“Dennis adhered to this,” says LeeAnne, but the Navy wanted to silence her, as well. “They told him that he needed to ‘get me under control,’” she said, explaining that Dennis’ superiors began to demean and humiliate him on a daily basis. “Because I live in Flint for two weeks out of each month, to do the testing, they were saying to him, ‘What kind of mother would leave her family like that? Her role as a military wife is to support you, not to be a crusader.’ They even told him that it wouldn’t be long before I left him for some celebrity or millionaire,” that she would supposedly meet through her work in Flint.
LeeAnne said Dennis endured this while being made to work 12 hours a day, six days a week, in unusual shifts which required him to sleep on his office floor. “They told him that [my own work in] Flint seemed to be a problem, that it was keeping him from focusing on work. They even ordered my husband to do ‘voluntary’ therapy for seven sessions, otherwise they would involuntarily lock him up in a psych ward at a mental hospital for eight days. That would ruin his career,” she said. “They told him they would force him into a ‘hardship discharge,’ which would make him lose his retirement benefits.”
She added, “Eventually, I called the ombudsman, but that only made things worse.” Dennis was repeatedly denied leave, denied opportunities to receive training which could advance his career, and stripped of qualifications that allowed him to perform job duties like teaching classes or being a line coach on the gun range, she said.
In May, Dr. Marc Edwards, the scientist from Virginia Tech who tested the Walters water in Flint, tested the water in the family’s military housing in Virginia. The results showed that its lead level was at 16.6 parts per billion. Like the water in Flint, this was above “action level” set by the EPA. LeeAnne says that when she reported the results to the Navy, instead of addressing the problem, the punitive conditions against Dennis were once again escalated. He was charged with “failure to report” for duty, a serious offense that can result in jail time. “But when he asked for time off to find a lawyer in July, the charge was magically dropped,” LeeAnne said.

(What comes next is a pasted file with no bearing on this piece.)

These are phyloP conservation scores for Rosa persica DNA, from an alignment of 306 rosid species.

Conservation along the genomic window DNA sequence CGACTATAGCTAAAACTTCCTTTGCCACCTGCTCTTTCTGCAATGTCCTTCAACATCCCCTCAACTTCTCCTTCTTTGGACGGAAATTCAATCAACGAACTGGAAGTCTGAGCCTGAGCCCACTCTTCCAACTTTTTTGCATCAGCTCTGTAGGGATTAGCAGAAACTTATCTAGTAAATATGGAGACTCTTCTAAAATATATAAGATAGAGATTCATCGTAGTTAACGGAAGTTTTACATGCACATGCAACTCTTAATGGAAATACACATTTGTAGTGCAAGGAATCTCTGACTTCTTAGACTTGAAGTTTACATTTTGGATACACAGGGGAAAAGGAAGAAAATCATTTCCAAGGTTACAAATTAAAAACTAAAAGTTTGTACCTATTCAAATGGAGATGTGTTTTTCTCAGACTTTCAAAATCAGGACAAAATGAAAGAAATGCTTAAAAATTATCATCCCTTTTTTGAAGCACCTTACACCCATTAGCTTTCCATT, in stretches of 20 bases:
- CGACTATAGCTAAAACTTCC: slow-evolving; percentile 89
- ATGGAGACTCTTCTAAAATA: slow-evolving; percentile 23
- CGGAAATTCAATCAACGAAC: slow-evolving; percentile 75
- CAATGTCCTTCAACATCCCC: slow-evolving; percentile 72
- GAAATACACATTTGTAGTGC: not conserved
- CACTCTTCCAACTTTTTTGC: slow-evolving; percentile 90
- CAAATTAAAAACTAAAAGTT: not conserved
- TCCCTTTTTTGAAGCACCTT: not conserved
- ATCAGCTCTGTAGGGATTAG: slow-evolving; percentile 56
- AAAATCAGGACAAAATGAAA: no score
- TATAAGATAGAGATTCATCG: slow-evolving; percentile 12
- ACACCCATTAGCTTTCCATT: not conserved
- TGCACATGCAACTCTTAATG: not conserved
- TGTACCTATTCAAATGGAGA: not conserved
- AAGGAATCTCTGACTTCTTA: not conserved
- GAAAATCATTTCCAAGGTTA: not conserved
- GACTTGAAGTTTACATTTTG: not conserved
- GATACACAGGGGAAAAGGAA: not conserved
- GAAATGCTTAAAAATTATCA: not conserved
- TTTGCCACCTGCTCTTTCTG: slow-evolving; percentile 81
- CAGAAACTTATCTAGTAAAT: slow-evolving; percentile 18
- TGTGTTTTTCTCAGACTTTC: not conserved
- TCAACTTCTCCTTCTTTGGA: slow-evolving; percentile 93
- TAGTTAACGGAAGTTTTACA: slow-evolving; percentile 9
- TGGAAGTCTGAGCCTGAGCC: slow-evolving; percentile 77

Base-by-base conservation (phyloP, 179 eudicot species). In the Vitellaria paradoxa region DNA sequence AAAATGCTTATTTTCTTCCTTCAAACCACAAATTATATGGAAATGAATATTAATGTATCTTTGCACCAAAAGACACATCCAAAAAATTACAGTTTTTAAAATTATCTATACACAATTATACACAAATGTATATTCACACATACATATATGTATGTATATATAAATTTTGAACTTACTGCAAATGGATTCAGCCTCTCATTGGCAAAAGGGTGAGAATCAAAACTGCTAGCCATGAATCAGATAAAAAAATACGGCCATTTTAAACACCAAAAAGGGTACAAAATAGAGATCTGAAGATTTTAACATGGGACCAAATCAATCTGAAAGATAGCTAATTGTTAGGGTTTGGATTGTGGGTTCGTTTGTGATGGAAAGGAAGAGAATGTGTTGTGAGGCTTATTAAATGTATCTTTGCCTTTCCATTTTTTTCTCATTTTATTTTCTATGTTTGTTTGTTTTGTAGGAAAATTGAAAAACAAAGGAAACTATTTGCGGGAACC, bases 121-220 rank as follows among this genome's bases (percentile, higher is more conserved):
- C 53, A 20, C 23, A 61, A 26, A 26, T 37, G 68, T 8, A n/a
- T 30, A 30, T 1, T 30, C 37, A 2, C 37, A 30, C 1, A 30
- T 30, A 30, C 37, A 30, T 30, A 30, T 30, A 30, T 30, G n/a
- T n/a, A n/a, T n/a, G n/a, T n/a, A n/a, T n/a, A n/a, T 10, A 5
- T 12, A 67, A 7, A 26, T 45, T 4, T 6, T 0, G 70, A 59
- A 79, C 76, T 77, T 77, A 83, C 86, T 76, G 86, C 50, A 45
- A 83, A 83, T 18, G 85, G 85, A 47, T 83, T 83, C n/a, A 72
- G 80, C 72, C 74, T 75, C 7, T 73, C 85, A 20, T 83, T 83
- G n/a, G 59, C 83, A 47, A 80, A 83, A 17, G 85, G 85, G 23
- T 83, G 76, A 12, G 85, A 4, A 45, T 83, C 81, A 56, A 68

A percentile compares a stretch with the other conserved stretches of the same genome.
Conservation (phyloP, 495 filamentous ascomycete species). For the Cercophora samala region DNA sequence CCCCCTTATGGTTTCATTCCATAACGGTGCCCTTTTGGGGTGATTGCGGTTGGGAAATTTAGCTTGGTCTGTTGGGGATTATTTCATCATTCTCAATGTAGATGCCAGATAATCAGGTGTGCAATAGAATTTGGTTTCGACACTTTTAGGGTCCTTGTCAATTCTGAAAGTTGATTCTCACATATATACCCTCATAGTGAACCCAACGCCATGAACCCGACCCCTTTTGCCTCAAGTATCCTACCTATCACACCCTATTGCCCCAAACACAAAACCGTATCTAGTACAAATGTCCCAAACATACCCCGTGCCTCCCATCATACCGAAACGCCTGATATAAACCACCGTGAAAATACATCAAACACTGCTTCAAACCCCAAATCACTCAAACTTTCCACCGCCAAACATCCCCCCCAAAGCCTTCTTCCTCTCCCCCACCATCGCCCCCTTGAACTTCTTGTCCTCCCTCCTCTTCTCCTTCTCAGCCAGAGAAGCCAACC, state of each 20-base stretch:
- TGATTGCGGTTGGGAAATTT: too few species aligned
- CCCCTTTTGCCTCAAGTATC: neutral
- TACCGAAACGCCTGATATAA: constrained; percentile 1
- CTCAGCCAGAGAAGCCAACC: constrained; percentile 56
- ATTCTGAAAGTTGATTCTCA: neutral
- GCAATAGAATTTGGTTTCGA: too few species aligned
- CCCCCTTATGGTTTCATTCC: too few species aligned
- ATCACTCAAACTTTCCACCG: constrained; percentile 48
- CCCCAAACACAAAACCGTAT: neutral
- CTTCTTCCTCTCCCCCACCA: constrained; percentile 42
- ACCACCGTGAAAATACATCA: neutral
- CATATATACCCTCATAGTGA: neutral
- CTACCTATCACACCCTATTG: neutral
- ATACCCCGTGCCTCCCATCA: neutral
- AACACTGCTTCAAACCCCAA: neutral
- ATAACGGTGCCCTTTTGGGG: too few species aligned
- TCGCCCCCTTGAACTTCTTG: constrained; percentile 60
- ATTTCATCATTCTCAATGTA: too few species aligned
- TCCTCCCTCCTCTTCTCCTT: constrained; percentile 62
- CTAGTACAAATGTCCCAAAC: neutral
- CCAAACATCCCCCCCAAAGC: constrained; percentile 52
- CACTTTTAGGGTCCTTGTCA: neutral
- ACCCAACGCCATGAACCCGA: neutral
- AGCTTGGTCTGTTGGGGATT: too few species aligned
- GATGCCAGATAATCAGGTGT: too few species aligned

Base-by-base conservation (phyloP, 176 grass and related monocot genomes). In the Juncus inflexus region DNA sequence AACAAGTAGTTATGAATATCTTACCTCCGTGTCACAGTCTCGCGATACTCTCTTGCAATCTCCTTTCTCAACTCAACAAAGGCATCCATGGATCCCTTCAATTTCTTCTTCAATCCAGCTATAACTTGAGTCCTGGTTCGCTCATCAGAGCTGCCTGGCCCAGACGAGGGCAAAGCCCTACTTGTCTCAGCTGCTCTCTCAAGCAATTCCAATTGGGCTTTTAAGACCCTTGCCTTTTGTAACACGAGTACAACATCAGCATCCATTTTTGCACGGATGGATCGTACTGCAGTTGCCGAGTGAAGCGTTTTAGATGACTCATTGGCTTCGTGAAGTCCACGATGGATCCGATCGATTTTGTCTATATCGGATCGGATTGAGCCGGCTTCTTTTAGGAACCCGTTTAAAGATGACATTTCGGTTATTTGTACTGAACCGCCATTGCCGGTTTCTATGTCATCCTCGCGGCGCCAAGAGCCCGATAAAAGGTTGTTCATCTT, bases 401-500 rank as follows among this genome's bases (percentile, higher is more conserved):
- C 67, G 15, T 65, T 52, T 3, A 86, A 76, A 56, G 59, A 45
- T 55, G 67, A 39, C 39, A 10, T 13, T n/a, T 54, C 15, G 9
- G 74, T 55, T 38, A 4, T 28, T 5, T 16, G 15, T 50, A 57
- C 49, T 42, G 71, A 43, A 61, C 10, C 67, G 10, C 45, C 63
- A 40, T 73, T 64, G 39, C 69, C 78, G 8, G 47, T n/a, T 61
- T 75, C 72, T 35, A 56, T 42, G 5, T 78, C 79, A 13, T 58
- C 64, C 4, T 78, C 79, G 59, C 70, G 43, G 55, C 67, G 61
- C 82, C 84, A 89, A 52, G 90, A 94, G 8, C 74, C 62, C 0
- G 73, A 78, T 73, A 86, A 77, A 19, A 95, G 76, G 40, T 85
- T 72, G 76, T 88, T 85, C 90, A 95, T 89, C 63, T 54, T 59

These revelations underscore the conspiratorial nature of the Flint water poisoning and its coverup. Involved are not only private financial interests, but the City of Flint, the State of Michigan, the Federal government, and, as has now been revealed, even the US military, which has a long history of using such intimidation—and much worse—against whistleblowers.
There are of course the contemporary cases of Manning, Assange, and Snowden.
It isn’t just military and intelligence whistleblowers that are attacked by government bodies. The 2001–2005 lead-in-water crisis in Washington DC was prolonged for years because high-placed health officials fired several whistleblowers in the department who tried to make the danger public. It was the independent intervention of Edwards that eventually revealed the source of the lead contamination and forced local and federal agencies to finally address the problem.
Regarding the campaign against her family, LeeAnne said: “I want to help people in Flint. That’s my passion. It’s my community. But there’s only so much of me, and in a way [the Navy] has diverted some of my attention from what I’m trying to accomplish in Flint. But as far as getting me to stop, I’m not going to bow down to bullies.
“This is why people don’t whistleblow, because this is what happens. My biggest fear is that others will have to go through what we’ve gone through.”